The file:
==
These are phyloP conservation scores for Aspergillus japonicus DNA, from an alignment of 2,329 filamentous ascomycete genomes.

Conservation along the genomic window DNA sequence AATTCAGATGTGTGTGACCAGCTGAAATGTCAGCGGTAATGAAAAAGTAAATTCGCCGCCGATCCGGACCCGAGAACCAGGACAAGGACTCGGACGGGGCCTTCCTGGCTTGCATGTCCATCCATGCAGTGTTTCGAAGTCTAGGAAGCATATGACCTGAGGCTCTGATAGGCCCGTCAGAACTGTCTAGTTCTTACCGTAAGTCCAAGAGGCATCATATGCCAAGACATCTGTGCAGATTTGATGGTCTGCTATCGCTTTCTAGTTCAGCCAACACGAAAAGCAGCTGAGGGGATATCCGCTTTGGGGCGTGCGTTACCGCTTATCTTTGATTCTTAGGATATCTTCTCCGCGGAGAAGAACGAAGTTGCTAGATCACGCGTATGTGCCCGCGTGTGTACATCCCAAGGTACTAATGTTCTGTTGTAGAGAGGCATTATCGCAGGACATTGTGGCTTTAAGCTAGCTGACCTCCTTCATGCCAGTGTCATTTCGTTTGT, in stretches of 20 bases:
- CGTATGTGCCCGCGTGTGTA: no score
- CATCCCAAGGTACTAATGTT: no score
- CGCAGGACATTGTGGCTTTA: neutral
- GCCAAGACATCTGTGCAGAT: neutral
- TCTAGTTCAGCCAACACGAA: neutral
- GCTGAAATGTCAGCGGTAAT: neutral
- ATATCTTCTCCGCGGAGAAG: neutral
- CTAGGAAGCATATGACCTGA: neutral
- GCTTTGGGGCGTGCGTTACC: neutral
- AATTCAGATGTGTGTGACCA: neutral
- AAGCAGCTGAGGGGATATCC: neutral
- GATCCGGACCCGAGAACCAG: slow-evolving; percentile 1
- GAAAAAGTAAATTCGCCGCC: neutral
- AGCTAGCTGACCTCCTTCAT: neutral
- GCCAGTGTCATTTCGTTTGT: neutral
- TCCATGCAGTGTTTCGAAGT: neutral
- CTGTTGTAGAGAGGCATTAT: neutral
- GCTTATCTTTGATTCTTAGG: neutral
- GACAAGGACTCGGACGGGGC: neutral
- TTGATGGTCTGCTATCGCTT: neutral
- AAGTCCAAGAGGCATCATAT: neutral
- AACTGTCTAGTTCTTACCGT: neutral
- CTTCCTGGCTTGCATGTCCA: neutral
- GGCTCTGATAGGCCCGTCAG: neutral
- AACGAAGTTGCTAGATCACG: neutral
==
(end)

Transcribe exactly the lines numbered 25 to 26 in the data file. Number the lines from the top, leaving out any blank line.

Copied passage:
- CTTCCTGGCTTGCATGTCCA: neutral
- GGCTCTGATAGGCCCGTCAG: neutral